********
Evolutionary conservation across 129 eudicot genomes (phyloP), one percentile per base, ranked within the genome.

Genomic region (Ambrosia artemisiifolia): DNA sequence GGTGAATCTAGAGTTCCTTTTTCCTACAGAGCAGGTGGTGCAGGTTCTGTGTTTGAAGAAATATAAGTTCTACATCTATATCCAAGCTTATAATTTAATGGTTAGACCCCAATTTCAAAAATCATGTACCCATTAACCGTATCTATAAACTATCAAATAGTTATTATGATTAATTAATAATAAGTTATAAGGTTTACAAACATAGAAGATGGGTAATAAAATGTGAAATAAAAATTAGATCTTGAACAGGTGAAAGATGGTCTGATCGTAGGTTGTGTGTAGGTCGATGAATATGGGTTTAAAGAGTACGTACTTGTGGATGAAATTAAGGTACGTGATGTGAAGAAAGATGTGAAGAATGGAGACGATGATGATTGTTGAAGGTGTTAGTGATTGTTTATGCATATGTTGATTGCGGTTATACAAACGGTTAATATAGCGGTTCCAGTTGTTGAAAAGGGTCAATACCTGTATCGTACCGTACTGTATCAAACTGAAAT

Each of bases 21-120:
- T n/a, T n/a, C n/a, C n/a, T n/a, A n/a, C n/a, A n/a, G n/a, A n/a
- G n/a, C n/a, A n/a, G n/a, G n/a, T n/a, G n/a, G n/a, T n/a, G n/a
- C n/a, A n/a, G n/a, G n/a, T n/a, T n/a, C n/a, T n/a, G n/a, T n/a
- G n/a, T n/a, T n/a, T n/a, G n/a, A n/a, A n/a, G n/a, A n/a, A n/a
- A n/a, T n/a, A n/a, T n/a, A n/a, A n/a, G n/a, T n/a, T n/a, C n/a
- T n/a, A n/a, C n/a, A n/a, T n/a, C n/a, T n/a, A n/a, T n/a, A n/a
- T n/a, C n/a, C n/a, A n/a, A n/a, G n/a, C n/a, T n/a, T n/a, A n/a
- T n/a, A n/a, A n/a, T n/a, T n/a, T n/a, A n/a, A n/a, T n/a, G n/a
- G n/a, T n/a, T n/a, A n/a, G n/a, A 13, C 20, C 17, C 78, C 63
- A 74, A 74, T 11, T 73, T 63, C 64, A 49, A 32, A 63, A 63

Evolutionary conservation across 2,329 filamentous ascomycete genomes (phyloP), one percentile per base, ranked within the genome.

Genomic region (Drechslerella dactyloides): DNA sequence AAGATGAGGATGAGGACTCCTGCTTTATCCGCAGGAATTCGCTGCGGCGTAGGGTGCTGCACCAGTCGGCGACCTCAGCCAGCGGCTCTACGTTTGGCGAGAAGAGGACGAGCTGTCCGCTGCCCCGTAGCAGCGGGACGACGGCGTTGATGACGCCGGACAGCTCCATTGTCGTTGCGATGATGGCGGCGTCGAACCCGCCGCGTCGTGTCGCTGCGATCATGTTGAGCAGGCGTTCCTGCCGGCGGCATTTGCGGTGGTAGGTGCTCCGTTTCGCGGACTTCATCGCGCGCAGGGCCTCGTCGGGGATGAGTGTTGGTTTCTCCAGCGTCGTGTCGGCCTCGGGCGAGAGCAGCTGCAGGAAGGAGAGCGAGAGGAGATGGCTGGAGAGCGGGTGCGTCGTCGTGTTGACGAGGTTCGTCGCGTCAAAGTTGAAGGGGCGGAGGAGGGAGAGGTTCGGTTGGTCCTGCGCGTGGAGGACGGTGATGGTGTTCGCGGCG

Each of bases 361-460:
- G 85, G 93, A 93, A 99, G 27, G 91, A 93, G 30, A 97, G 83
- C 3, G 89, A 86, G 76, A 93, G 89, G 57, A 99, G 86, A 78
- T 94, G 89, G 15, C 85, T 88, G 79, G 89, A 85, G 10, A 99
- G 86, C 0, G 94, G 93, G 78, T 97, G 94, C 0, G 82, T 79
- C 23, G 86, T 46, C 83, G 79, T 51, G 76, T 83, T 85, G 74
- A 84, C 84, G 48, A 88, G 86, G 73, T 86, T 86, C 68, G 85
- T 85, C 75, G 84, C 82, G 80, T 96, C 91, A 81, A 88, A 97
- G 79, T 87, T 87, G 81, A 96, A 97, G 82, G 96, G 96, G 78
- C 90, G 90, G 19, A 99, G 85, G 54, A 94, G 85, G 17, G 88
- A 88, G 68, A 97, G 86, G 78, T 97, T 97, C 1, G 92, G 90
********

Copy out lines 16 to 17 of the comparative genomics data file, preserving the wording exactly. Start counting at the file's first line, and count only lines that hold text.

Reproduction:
Each of bases 361-460:
- G 85, G 93, A 93, A 99, G 27, G 91, A 93, G 30, A 97, G 83